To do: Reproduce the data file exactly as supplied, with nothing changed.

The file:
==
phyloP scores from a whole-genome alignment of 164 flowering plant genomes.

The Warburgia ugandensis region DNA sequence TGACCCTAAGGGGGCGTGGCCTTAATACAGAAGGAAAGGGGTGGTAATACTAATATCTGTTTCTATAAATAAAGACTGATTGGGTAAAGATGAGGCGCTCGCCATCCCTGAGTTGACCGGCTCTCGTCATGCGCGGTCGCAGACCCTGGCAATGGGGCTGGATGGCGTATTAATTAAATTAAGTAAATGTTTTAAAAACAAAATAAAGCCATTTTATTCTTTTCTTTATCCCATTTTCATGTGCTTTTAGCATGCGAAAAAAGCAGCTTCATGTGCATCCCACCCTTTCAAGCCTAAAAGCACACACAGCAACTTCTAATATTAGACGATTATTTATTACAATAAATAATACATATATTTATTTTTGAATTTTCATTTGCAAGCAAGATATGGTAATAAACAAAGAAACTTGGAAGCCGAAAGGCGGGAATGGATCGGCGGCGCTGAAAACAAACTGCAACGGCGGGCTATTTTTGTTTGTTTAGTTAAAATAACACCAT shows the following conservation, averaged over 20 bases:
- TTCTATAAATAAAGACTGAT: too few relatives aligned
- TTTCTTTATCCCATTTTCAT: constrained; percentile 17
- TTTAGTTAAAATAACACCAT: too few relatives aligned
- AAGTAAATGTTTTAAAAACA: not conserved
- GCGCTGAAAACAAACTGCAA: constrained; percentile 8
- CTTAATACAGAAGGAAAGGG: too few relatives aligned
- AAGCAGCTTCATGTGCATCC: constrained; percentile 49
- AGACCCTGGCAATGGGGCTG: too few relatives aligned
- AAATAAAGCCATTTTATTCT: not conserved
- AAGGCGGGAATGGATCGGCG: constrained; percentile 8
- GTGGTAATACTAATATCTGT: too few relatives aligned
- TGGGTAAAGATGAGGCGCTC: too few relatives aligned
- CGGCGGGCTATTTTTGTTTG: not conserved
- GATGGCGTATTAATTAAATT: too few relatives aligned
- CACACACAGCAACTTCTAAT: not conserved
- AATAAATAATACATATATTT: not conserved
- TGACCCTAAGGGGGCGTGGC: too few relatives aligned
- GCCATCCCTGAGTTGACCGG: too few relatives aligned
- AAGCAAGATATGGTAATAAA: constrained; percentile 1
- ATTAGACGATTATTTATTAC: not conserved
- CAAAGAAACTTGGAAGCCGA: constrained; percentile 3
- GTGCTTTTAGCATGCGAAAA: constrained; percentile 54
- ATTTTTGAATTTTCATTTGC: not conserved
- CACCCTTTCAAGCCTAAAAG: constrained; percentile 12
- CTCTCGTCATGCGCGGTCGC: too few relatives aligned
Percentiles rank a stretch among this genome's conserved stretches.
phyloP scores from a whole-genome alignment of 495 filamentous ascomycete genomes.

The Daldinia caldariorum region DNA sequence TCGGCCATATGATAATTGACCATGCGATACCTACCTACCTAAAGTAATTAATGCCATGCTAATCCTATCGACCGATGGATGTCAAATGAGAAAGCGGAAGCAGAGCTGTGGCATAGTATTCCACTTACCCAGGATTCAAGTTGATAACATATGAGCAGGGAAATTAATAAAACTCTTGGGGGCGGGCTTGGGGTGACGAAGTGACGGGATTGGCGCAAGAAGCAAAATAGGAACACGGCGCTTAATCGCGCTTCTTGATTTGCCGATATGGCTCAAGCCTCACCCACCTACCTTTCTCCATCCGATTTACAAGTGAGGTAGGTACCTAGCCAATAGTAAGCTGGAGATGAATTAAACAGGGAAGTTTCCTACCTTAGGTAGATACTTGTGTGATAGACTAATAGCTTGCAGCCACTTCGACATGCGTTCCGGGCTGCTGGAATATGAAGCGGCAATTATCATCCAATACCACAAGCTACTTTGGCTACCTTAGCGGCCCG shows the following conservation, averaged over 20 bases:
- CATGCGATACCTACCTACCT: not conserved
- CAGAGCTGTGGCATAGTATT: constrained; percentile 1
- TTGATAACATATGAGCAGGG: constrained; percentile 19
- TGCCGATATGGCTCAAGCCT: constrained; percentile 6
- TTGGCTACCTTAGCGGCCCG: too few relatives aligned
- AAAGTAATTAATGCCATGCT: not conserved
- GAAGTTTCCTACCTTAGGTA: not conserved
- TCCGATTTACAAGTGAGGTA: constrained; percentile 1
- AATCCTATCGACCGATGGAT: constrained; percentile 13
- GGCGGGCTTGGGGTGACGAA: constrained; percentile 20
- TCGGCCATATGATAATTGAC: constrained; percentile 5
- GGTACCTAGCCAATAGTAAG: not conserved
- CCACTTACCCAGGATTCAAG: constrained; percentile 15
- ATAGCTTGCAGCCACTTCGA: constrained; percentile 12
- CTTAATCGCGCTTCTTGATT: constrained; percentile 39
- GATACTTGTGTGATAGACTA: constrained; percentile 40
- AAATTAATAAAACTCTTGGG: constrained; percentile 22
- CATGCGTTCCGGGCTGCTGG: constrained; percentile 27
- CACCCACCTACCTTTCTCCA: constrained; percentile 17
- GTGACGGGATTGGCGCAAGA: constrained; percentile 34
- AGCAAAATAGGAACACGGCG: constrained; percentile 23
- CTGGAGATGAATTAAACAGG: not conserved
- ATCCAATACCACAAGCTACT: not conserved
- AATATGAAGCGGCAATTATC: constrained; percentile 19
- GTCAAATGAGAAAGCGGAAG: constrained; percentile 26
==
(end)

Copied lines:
phyloP scores from a whole-genome alignment of 164 flowering plant genomes.

The Warburgia ugandensis region DNA sequence TGACCCTAAGGGGGCGTGGCCTTAATACAGAAGGAAAGGGGTGGTAATACTAATATCTGTTTCTATAAATAAAGACTGATTGGGTAAAGATGAGGCGCTCGCCATCCCTGAGTTGACCGGCTCTCGTCATGCGCGGTCGCAGACCCTGGCAATGGGGCTGGATGGCGTATTAATTAAATTAAGTAAATGTTTTAAAAACAAAATAAAGCCATTTTATTCTTTTCTTTATCCCATTTTCATGTGCTTTTAGCATGCGAAAAAAGCAGCTTCATGTGCATCCCACCCTTTCAAGCCTAAAAGCACACACAGCAACTTCTAATATTAGACGATTATTTATTACAATAAATAATACATATATTTATTTTTGAATTTTCATTTGCAAGCAAGATATGGTAATAAACAAAGAAACTTGGAAGCCGAAAGGCGGGAATGGATCGGCGGCGCTGAAAACAAACTGCAACGGCGGGCTATTTTTGTTTGTTTAGTTAAAATAACACCAT shows the following conservation, averaged over 20 bases:
- TTCTATAAATAAAGACTGAT: too few relatives aligned
- TTTCTTTATCCCATTTTCAT: constrained; percentile 17
- TTTAGTTAAAATAACACCAT: too few relatives aligned
- AAGTAAATGTTTTAAAAACA: not conserved
- GCGCTGAAAACAAACTGCAA: constrained; percentile 8
- CTTAATACAGAAGGAAAGGG: too few relatives aligned
- AAGCAGCTTCATGTGCATCC: constrained; percentile 49
- AGACCCTGGCAATGGGGCTG: too few relatives aligned
- AAATAAAGCCATTTTATTCT: not conserved
- AAGGCGGGAATGGATCGGCG: constrained; percentile 8
- GTGGTAATACTAATATCTGT: too few relatives aligned
- TGGGTAAAGATGAGGCGCTC: too few relatives aligned
- CGGCGGGCTATTTTTGTTTG: not conserved
- GATGGCGTATTAATTAAATT: too few relatives aligned
- CACACACAGCAACTTCTAAT: not conserved
- AATAAATAATACATATATTT: not conserved
- TGACCCTAAGGGGGCGTGGC: too few relatives aligned
- GCCATCCCTGAGTTGACCGG: too few relatives aligned
- AAGCAAGATATGGTAATAAA: constrained; percentile 1
- ATTAGACGATTATTTATTAC: not conserved
- CAAAGAAACTTGGAAGCCGA: constrained; percentile 3
- GTGCTTTTAGCATGCGAAAA: constrained; percentile 54
- ATTTTTGAATTTTCATTTGC: not conserved
- CACCCTTTCAAGCCTAAAAG: constrained; percentile 12
- CTCTCGTCATGCGCGGTCGC: too few relatives aligned
Percentiles rank a stretch among this genome's conserved stretches.
phyloP scores from a whole-genome alignment of 495 filamentous ascomycete genomes.

The Daldinia caldariorum region DNA sequence TCGGCCATATGATAATTGACCATGCGATACCTACCTACCTAAAGTAATTAATGCCATGCTAATCCTATCGACCGATGGATGTCAAATGAGAAAGCGGAAGCAGAGCTGTGGCATAGTATTCCACTTACCCAGGATTCAAGTTGATAACATATGAGCAGGGAAATTAATAAAACTCTTGGGGGCGGGCTTGGGGTGACGAAGTGACGGGATTGGCGCAAGAAGCAAAATAGGAACACGGCGCTTAATCGCGCTTCTTGATTTGCCGATATGGCTCAAGCCTCACCCACCTACCTTTCTCCATCCGATTTACAAGTGAGGTAGGTACCTAGCCAATAGTAAGCTGGAGATGAATTAAACAGGGAAGTTTCCTACCTTAGGTAGATACTTGTGTGATAGACTAATAGCTTGCAGCCACTTCGACATGCGTTCCGGGCTGCTGGAATATGAAGCGGCAATTATCATCCAATACCACAAGCTACTTTGGCTACCTTAGCGGCCCG shows the following conservation, averaged over 20 bases:
- CATGCGATACCTACCTACCT: not conserved
- CAGAGCTGTGGCATAGTATT: constrained; percentile 1
- TTGATAACATATGAGCAGGG: constrained; percentile 19
- TGCCGATATGGCTCAAGCCT: constrained; percentile 6
- TTGGCTACCTTAGCGGCCCG: too few relatives aligned
- AAAGTAATTAATGCCATGCT: not conserved
- GAAGTTTCCTACCTTAGGTA: not conserved
- TCCGATTTACAAGTGAGGTA: constrained; percentile 1
- AATCCTATCGACCGATGGAT: constrained; percentile 13
- GGCGGGCTTGGGGTGACGAA: constrained; percentile 20
- TCGGCCATATGATAATTGAC: constrained; percentile 5
- GGTACCTAGCCAATAGTAAG: not conserved
- CCACTTACCCAGGATTCAAG: constrained; percentile 15
- ATAGCTTGCAGCCACTTCGA: constrained; percentile 12
- CTTAATCGCGCTTCTTGATT: constrained; percentile 39
- GATACTTGTGTGATAGACTA: constrained; percentile 40
- AAATTAATAAAACTCTTGGG: constrained; percentile 22
- CATGCGTTCCGGGCTGCTGG: constrained; percentile 27
- CACCCACCTACCTTTCTCCA: constrained; percentile 17
- GTGACGGGATTGGCGCAAGA: constrained; percentile 34
- AGCAAAATAGGAACACGGCG: constrained; percentile 23
- CTGGAGATGAATTAAACAGG: not conserved
- ATCCAATACCACAAGCTACT: not conserved
- AATATGAAGCGGCAATTATC: constrained; percentile 19
- GTCAAATGAGAAAGCGGAAG: constrained; percentile 26